The Jews arriving in Western Europe would embrace modernity with gusto; urbanization, retail, mass communication and mass transport, commerce and banking. This would create not only dynasties like the Rothschilds in France but a whole class of successful professional bourgeoisie throughout western Europe. Michael Marks, a Polish Jew who arrived virtually penniless in England in the early 1880s, would found Marks and Spencers. They would not only embrace European science and the arts but lead in the cascade of new thinking in literature, music, painting, physics and psychology.
Simon Schama’s sweeping yet deeply felt narrative of this ‘deal’ – integrate and become a citizen who happens to be Jewish as he summarises it – in episode three of his documentary The Story of the Jews is well worth seeking out. As he eloquently and passionately describes it, the Jewish attempt at integration into European Society would end up rejected, symbolically in the Dreyfus affair in the 1890s and catastrophically in the Holocaust. Prescient Jews like Theodore Herzl, in sensing the fell danger of this failed deal, would create Zionism as the last, the only option for the future security of the Jews.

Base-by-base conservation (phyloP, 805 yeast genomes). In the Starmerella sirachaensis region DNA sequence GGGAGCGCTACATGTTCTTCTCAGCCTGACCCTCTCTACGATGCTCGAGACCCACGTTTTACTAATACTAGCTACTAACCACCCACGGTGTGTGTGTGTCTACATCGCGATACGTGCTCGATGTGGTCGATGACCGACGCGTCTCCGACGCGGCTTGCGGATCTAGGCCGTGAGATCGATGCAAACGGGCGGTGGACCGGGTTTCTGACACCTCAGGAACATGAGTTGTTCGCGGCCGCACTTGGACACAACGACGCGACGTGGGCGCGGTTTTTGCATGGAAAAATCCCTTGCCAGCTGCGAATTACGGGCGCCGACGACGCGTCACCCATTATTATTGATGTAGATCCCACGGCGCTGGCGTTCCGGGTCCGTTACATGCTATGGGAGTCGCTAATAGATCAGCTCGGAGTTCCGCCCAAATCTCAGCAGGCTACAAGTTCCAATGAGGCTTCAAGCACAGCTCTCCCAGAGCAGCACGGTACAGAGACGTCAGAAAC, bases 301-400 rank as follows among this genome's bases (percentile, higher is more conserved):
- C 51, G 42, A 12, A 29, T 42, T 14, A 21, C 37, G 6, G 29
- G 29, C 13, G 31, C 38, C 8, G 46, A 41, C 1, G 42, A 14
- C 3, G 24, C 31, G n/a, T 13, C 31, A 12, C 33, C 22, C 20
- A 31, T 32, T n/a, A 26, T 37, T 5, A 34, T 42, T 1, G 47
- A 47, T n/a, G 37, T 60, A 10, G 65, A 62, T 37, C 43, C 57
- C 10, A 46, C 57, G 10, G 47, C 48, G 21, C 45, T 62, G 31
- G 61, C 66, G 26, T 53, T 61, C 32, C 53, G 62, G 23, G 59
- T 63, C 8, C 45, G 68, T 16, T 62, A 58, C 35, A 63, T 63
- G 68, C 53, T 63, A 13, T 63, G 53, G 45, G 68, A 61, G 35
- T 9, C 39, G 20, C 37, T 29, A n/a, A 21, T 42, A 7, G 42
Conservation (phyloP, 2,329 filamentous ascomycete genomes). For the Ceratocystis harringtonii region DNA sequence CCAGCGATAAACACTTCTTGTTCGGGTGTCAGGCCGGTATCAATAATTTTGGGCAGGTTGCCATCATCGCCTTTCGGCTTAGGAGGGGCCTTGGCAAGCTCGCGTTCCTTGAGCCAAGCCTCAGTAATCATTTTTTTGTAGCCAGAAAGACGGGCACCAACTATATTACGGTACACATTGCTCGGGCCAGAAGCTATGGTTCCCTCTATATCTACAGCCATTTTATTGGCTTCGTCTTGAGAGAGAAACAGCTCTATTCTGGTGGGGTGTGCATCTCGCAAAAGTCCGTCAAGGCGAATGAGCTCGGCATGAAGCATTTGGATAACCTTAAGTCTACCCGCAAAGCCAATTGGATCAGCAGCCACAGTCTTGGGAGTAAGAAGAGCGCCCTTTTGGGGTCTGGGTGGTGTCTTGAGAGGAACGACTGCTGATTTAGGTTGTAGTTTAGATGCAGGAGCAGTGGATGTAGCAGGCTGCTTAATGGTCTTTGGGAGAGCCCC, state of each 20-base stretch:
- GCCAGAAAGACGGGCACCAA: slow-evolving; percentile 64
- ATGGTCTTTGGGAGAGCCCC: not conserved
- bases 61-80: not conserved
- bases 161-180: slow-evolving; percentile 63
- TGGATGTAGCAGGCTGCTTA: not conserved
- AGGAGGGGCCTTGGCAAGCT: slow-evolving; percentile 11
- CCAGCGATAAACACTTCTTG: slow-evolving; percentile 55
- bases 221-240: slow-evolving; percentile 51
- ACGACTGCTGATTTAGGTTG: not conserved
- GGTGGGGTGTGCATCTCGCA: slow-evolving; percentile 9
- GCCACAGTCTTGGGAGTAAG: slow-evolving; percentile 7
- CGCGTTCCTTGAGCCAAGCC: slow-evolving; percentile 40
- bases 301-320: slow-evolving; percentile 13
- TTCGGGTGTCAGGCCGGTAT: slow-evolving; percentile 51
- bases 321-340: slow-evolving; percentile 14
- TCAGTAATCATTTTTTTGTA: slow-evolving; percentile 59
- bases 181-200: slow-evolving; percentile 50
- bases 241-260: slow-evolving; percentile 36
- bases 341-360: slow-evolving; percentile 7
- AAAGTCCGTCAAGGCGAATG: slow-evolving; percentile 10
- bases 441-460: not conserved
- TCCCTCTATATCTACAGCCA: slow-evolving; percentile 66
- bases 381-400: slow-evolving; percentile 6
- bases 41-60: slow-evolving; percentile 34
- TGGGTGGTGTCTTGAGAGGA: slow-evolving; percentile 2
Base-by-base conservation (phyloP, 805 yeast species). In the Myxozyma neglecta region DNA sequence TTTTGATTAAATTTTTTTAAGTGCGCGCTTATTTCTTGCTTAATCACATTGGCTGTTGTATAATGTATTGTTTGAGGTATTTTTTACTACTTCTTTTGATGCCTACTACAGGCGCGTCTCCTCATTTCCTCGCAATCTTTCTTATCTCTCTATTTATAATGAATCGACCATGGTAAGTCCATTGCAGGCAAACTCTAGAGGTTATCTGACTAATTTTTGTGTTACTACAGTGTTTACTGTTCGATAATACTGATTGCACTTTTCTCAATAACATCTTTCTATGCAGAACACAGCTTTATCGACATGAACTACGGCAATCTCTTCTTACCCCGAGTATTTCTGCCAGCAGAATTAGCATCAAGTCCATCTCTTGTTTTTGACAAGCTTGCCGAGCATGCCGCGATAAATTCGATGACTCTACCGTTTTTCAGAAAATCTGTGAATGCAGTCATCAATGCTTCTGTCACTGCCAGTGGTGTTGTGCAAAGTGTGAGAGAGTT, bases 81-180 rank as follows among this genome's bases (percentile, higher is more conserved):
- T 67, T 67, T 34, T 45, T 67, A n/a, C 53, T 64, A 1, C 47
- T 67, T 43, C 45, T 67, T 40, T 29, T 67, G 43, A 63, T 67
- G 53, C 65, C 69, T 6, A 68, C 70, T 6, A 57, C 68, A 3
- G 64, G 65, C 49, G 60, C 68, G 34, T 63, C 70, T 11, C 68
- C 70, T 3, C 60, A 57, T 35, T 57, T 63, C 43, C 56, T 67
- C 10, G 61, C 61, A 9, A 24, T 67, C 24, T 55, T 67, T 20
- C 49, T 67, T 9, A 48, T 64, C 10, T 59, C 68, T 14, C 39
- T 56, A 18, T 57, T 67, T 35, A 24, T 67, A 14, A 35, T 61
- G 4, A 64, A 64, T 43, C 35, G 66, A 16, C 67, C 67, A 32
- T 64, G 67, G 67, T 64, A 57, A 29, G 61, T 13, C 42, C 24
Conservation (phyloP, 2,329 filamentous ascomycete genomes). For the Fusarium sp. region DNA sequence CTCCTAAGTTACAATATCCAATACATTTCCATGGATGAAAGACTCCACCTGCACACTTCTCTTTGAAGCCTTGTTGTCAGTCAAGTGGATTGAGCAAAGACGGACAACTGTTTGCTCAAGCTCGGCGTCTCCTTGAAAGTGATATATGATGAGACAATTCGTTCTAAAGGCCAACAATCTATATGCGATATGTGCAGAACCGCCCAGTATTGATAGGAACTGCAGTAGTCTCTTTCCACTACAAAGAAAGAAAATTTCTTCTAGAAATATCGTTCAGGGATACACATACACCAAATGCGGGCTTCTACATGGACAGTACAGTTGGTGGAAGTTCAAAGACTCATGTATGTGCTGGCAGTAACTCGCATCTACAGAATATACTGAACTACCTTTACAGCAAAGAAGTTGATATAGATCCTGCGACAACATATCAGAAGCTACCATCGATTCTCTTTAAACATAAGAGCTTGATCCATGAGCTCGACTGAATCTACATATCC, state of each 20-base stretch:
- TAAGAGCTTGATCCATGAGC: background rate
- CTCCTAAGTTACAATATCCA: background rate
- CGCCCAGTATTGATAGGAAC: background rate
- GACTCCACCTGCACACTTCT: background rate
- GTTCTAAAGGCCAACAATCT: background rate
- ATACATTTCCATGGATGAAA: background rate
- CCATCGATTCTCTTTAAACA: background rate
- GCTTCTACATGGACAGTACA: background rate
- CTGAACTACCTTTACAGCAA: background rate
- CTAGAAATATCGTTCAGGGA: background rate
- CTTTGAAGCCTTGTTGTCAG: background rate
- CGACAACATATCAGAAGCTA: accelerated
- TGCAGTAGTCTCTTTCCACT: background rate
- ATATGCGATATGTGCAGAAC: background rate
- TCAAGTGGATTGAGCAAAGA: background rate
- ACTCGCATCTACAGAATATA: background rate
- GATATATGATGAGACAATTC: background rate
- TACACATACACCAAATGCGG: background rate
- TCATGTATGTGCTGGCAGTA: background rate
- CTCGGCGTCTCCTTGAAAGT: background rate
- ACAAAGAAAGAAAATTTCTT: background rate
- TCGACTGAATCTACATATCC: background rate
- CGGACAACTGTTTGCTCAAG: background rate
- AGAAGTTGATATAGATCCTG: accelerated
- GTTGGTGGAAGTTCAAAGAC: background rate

The Litvaks who arrived in Dublin were far removed from the Rothschilds of course. As Ó Gráda points out, the sheer poverty of urban Ireland at the turn of the century meant that the Litvaks found a ready if modest use for their skills as craftsmen, traders, lenders and middlemen.
Yet economic opportunities were only part of the attraction of Dublin for the new arrivals. It was said of their like that they were particularly literate and erudite and found Dublin temperamentally appealing. Many would only transit Dublin but those who stayed were according to one of them “the type that were not very ambitious to make a lot of money, but there was an atmosphere of learning in the place that the more temperate of the emigrants preferred, so though the opportunities for financial success [were] not very great, there was a feeling of ease” (quoted p. 29, Ó Gráda). This tradition of learning of course meant that within a generation, the Litvaks began a progression to the professions and middle-class status. In the 1880s 2% were middle-class; 5% by the 1920s 17% and by the 1980s over 70% (Ó Gráda, p. 84).
The Herzog family illustrated the point. As Belfast-born and Dublin-raised Chaim Herzog recalls in his biography, the social life of the Jewish community in Dublin revolved around the synagogues: Adelaide Road for the Anglo-Jews and Greenville Hall for the Orthodox Eastern Europeans. His maternal side hailed from Kovno and his paternal from Poland; males on both sides were rabbis. His father Isaac, a renowned scholar and Chief Rabbi of Ireland, would be elected Chief Rabbi of Palestine in 1936, a mere year after the family moved there. Chaim Herzog himself, after a secondary education in Alexandra and Wesley, would go on to have an illustrious career in Israel, eventually becoming its President.